Wealth screening is solely concerned with wealth. Here are some of the things wealth screening can tell you:
Other assets and liabilities
Donor Screening Overview
Donor screening is also concerned with wealth and any quality donor screen will include the elements of wealth screening listed above. However, donor screening will also look for the following:
Past philanthropic gifts to similar causes and/or organizations
Non-giving philanthropic engagement such as serving on the board of a charity
Capacity and Affinity
Where wealth screening and donor screening differ concerns capacity and affinity. Wealth screening tries to determine how much money a person has. Donor screening expands on wealth screening and looks at a person’s overall viability as a donor in addition to how much a person can give. Wealth screening focuses on capacity. Donor screening focuses on capacity and affinity.
Yes, it is critical to have an idea of a person’s capacity to give – this makes sure our gift asks are reasonable and accurate. However, we also need to know the person’s affinity for the cause or organization if we want to maximize our chances of success. Wealth screening helps determine the gift ask. Donor screening helps determine the gift ask and the likelihood of success.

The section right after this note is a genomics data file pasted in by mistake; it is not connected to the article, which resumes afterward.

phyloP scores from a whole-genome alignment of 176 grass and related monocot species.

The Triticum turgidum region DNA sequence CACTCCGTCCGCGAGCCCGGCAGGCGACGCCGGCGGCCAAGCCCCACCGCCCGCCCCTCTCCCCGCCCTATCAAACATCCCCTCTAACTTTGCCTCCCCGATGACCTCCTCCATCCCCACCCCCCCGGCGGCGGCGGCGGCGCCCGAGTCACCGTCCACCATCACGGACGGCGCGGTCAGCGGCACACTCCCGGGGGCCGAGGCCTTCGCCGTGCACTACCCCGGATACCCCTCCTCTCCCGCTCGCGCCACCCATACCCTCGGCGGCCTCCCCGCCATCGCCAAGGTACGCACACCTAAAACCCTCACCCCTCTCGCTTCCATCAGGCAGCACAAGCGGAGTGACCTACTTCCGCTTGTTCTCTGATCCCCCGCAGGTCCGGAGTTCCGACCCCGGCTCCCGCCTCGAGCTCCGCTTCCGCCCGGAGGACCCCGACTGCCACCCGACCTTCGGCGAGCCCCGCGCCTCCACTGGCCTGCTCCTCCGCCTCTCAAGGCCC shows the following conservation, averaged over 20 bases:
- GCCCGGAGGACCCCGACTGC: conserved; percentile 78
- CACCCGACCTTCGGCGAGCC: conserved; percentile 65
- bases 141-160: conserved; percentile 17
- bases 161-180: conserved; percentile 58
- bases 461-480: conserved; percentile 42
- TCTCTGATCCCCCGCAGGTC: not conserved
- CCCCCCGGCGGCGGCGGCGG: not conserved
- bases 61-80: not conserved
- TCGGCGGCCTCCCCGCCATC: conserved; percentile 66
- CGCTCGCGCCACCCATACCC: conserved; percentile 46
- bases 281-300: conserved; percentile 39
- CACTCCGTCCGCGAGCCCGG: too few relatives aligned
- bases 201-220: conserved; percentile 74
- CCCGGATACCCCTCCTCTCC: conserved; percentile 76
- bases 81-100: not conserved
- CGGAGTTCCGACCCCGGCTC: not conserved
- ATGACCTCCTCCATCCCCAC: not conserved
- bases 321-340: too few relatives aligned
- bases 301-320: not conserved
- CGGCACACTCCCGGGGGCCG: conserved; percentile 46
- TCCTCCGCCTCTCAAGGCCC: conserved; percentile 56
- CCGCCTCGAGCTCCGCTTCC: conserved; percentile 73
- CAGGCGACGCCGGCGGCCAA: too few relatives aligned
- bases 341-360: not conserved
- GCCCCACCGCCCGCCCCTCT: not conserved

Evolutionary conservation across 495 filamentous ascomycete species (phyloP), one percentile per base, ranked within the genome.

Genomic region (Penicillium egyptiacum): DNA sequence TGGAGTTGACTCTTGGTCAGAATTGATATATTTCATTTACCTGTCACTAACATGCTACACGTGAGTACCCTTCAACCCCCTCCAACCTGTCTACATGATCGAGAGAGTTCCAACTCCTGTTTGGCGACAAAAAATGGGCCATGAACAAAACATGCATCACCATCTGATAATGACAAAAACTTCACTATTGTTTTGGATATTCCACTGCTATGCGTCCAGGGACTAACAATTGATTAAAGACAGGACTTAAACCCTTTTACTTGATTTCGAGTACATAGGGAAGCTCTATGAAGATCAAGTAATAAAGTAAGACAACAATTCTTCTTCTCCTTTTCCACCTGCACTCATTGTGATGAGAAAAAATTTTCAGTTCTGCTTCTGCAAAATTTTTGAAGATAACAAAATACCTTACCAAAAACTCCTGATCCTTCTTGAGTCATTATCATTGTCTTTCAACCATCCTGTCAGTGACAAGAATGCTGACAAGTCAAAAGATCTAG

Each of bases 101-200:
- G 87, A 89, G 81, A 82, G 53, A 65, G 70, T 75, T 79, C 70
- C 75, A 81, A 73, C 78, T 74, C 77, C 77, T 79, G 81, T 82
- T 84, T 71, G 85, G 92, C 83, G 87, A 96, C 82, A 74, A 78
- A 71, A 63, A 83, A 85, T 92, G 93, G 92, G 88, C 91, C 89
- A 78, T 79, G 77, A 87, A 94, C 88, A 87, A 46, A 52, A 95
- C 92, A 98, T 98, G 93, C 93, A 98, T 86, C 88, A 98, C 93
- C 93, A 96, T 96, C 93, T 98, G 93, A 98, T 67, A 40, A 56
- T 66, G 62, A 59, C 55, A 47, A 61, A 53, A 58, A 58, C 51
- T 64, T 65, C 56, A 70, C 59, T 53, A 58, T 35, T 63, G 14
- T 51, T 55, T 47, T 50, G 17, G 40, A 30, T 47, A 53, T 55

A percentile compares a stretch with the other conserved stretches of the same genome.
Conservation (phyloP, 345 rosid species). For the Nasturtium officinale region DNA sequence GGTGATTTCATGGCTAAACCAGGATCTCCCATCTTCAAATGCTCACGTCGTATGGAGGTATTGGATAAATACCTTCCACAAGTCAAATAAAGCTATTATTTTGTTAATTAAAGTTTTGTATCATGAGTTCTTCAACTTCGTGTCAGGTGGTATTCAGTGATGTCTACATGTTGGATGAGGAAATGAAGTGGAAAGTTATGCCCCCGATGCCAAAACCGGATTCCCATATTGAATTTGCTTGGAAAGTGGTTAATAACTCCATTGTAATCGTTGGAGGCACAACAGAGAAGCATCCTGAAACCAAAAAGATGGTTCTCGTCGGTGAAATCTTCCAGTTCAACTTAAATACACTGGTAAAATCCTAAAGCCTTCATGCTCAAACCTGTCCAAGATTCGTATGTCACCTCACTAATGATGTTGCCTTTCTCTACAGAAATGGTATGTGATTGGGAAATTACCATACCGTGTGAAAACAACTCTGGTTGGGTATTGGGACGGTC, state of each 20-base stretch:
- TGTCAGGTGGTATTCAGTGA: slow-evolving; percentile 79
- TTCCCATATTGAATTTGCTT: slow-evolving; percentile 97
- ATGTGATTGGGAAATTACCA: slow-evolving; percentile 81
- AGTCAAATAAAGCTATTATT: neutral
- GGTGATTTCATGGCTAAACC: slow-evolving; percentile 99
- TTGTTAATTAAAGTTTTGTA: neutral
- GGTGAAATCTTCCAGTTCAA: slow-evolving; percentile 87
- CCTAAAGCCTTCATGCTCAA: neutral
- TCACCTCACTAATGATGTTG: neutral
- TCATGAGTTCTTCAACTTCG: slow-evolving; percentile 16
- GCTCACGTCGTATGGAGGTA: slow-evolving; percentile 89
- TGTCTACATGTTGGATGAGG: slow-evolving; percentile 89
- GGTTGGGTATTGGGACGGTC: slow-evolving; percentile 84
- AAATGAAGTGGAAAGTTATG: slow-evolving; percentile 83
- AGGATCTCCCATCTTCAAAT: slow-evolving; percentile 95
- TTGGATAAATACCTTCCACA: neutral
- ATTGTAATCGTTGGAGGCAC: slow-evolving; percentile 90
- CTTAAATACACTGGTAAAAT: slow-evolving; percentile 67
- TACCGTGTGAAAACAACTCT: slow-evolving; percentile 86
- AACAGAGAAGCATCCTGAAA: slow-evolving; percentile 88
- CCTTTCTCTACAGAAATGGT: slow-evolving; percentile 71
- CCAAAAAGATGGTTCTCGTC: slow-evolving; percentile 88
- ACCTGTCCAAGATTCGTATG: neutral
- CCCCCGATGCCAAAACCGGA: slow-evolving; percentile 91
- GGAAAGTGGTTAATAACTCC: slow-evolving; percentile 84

Although sometimes they are confused due to their similarity, it is important to understand the differences between wealth screening and donor screening. If you are solely concerned with a person’s capacity to give, wealth screening is the exercise for you. If you are concerned with a person’s capacity to give and his or her connections to your organization and likelihood to give to your organization, donor screening makes the most sense.